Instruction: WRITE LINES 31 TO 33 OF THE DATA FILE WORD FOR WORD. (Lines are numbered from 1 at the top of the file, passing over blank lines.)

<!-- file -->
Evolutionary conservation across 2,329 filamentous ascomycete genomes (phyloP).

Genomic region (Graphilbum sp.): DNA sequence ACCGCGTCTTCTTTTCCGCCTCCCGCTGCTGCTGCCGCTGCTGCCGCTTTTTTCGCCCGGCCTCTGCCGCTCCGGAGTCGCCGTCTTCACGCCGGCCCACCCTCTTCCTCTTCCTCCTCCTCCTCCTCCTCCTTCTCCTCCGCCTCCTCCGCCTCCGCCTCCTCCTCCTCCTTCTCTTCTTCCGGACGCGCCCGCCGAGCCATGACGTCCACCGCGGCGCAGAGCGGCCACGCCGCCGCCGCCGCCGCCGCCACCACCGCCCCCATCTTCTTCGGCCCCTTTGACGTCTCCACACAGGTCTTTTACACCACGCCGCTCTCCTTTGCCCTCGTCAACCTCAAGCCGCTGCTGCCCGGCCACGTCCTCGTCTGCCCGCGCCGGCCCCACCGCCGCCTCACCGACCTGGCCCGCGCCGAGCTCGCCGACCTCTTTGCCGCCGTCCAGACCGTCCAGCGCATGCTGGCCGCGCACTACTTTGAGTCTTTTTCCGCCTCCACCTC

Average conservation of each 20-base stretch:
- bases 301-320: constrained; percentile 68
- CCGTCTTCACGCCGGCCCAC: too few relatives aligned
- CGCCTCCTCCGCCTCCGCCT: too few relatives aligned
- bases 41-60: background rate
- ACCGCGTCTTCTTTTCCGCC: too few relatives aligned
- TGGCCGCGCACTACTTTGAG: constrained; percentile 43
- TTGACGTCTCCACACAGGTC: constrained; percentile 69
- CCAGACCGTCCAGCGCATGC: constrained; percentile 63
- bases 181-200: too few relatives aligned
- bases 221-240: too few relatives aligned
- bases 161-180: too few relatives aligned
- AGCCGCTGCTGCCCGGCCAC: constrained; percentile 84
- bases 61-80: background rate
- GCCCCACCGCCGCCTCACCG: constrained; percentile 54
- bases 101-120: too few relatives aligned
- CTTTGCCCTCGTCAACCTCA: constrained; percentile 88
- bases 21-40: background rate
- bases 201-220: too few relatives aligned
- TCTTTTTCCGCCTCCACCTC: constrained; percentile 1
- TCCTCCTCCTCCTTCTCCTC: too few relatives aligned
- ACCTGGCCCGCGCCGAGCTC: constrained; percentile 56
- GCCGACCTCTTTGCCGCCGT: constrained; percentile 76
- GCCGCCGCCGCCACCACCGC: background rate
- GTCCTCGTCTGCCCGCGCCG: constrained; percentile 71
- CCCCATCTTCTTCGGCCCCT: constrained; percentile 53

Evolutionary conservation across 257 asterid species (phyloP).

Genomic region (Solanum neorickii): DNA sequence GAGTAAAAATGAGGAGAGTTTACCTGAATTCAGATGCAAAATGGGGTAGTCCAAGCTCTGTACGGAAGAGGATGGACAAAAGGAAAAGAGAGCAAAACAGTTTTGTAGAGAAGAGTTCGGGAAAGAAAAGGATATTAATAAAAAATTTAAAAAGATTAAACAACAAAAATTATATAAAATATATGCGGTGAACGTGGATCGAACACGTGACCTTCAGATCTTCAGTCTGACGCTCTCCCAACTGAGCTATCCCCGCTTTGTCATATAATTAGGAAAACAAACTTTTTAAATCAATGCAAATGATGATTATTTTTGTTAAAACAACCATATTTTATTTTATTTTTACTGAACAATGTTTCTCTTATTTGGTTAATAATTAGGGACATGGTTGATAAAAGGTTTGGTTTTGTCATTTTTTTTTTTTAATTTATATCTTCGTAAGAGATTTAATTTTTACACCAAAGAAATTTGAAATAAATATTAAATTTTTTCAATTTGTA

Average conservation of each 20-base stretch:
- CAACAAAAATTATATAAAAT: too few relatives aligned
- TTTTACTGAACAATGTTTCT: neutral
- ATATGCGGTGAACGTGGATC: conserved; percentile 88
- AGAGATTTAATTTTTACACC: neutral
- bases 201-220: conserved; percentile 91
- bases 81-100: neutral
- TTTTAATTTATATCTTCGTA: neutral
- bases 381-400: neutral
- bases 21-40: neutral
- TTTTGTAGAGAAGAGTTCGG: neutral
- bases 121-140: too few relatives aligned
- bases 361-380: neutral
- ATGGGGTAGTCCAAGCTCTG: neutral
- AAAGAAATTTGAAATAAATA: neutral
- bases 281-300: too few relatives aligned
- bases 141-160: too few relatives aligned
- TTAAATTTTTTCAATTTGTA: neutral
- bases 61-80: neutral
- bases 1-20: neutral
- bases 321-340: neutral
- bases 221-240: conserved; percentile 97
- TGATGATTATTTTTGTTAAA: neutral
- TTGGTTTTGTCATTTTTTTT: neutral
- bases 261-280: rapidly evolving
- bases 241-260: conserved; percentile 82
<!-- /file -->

Average conservation of each 20-base stretch:
- CAACAAAAATTATATAAAAT: too few relatives aligned
- TTTTACTGAACAATGTTTCT: neutral